|> ToyRobot.right

  assert position == {0, 0, :east}

Here we have placed our robot into 0x0 position facing to the north, then we rotate it to the right and ask to report the position. We were using the Pipe Operator here to chain our functions.

The Pipe Operator |>

This expression can be written in a less nicer form:

robot =, 0, :north)
robot = ToyRobot.right(robot)
position =

The alternative way would be to write it without additional variables:

position =, 0, :north)))

The disadvantages of this line are that you need to read it inside out to see the order of function calls.

Elixir provides us a better way to do that. The |> operator takes the result of the function on the left side and passes it as a first argument of the function on its right side. If a function has more than one argument, you need to pass them except the first one.

For example next two examples are equivalent:

function(value1, value2)

value1 |> function(value2)

Ok. Now when we become familiar with the Pipe Operator we can proceed.

In the end, we are expecting the robot to remain in the same place, but facing to the east.

To rotate the robot right, we need to know the next facing direction regarding its current direction. If the robot looks to the north, it should turn to the east. If it looks to the east, it should turn to the south and so on.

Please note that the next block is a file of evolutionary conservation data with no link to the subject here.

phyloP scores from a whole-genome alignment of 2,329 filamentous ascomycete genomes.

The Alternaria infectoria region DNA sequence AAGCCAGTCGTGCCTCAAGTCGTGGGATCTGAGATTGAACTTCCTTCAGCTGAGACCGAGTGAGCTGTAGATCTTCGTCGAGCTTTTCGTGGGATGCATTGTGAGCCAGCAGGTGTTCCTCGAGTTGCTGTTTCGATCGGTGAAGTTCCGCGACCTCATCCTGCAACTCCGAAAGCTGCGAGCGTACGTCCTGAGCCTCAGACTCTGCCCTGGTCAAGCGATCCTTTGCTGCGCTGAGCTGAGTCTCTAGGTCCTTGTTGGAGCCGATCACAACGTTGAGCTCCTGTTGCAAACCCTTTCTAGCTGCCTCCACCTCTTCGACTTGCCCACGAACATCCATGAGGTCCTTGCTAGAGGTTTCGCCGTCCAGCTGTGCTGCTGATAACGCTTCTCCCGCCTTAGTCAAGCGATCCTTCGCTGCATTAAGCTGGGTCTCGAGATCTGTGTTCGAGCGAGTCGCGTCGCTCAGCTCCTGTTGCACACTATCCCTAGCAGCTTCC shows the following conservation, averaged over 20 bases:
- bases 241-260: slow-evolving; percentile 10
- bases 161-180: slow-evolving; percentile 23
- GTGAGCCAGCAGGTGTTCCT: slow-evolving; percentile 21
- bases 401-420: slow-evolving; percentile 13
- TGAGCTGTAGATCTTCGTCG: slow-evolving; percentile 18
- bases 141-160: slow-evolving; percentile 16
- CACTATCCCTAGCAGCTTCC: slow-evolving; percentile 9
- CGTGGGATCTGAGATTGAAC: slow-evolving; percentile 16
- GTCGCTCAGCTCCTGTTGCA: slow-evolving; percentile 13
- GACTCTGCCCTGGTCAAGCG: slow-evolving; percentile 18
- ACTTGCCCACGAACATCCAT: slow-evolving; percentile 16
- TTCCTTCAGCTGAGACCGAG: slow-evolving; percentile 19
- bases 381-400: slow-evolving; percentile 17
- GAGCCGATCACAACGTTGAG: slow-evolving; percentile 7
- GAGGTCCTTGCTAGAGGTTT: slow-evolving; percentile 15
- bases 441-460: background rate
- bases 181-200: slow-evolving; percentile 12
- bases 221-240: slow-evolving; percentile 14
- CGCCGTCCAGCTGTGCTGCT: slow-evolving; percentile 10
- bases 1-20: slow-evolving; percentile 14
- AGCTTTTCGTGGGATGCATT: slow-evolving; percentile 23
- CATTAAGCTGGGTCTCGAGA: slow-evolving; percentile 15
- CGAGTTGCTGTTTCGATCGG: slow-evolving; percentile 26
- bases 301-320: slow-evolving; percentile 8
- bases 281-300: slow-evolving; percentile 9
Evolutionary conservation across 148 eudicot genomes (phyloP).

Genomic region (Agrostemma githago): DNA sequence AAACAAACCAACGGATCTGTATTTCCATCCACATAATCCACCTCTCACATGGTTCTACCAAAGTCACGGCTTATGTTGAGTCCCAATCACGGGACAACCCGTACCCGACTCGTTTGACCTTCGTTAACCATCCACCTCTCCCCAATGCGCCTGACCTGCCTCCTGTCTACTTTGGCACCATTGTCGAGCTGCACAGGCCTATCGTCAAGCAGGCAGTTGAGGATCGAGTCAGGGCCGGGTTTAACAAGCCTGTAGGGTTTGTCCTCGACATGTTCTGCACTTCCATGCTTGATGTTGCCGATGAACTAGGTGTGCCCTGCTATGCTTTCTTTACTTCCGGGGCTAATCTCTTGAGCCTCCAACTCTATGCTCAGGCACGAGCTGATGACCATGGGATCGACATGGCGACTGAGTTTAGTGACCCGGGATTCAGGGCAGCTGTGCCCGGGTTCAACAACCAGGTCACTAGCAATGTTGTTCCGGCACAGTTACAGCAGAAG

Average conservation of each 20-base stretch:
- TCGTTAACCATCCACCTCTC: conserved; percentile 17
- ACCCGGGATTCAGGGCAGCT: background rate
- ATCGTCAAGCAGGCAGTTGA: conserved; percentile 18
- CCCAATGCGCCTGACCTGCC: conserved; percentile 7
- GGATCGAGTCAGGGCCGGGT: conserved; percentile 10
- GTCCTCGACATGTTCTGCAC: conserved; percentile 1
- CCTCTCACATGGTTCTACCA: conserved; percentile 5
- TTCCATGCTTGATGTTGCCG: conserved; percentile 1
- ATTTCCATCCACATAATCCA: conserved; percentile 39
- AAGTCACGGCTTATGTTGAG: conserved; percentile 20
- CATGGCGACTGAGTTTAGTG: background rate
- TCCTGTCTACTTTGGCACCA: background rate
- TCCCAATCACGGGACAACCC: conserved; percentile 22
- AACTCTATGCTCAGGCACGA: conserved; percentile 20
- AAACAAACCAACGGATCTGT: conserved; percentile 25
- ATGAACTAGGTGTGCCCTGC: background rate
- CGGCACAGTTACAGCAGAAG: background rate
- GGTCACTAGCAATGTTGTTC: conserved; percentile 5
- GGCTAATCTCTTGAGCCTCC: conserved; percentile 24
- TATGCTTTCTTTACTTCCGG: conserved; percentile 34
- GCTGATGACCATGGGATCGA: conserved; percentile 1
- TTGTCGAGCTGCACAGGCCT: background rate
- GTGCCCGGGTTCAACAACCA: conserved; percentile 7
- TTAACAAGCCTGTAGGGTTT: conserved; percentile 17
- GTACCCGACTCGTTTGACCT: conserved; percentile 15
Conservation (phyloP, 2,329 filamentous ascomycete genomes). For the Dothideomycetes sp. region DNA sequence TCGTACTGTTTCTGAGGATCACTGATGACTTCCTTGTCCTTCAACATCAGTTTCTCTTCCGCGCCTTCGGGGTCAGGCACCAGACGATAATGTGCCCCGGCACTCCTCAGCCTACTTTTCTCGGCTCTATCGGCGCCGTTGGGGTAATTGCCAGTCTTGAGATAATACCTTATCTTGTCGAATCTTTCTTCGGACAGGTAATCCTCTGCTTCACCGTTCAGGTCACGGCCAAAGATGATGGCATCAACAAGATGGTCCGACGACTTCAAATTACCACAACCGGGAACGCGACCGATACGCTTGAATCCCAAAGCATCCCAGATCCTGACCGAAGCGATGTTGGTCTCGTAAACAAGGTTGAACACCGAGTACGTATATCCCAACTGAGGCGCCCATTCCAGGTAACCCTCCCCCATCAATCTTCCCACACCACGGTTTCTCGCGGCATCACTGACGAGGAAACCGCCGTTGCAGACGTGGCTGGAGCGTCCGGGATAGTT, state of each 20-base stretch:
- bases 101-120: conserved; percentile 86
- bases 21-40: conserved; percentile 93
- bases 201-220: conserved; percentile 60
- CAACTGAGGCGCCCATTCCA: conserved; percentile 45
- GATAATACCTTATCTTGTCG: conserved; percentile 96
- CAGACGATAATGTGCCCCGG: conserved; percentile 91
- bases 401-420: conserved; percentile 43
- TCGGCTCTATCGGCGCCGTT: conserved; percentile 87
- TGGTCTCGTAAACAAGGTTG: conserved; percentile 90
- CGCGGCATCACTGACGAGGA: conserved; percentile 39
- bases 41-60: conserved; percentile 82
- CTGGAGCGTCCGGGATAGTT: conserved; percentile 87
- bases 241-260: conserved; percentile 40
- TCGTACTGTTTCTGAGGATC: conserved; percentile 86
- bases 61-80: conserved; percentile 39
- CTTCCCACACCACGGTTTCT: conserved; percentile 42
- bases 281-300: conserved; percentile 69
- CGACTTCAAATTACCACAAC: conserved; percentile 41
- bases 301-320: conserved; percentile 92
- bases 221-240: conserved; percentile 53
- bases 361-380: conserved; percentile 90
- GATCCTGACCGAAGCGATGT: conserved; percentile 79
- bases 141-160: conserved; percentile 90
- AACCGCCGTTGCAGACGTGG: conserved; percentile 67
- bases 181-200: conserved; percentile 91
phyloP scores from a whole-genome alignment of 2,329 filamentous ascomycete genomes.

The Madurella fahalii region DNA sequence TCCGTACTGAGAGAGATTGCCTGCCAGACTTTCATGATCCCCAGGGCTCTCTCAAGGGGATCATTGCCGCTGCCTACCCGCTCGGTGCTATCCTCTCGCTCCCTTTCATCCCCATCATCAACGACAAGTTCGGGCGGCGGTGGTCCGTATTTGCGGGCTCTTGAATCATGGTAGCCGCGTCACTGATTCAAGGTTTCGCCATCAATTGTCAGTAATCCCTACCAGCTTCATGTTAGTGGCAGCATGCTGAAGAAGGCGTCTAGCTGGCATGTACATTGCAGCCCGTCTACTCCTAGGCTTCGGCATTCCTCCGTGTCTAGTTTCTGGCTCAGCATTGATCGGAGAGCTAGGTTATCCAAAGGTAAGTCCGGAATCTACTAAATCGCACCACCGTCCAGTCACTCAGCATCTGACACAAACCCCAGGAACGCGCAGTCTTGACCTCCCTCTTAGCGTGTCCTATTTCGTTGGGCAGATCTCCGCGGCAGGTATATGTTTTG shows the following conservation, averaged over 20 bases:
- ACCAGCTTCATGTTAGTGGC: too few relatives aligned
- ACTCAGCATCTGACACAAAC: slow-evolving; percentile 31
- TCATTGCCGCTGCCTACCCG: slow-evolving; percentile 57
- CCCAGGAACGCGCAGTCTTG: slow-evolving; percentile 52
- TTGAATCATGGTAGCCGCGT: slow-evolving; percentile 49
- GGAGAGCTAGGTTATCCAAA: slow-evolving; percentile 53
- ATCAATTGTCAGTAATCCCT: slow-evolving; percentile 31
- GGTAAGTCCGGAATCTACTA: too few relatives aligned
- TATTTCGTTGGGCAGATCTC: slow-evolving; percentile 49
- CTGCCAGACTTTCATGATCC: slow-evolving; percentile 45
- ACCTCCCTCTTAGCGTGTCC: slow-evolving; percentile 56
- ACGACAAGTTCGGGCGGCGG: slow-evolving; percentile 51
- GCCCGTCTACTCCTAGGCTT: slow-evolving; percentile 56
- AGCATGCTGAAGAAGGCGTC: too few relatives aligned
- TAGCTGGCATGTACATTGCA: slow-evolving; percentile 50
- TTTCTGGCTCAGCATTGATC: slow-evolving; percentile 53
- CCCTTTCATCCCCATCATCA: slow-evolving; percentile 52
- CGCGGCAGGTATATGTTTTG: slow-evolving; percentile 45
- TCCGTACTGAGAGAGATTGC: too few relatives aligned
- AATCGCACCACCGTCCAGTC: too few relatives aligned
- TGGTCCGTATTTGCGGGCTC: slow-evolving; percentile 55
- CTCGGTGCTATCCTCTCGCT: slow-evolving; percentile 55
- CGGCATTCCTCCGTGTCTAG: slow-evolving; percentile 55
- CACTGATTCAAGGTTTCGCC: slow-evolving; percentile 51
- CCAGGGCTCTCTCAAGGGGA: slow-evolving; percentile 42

For that case, I think a Map with the all available directions should work well for us. Let’s check the implementation of the function.

def right(%ToyRobot.Position{facing: facing} = robot) do
  directions_to_the_right = %{north: :east, east: :south, south: :west, west: :north}

  %ToyRobot.Position{robot | facing: directions_to_the_right[facing]}

Here we have the Map with the directions, passing the current facing direction as a key we can get the next direction. Then we return the position of the robot containing updated :facing value, but keep rest of the attributes the same as before.

Let’s extend our test to check more rotation possibilities. For example, if we rotate the robot twice, it should look to the south.

test "rotates the robot to the right" do
  position =, 0, :north)
             |> ToyRobot.right

  assert position == {0, 0, :east}

  position =, 0, :north)
             |> ToyRobot.right
             |> ToyRobot.right

  assert position == {0, 0, :south}

Usually, it’s considered as a bad practice to have more than one asserts per unit test, but for the sake of example let’s keep it like that for now.

Now we need to implement the rotation to the left, which would be similar to the rotation to the right.

test "rotates the robot to the left" do
  position =, 0, :north)
             |> ToyRobot.left

  assert position == {0, 0, :west}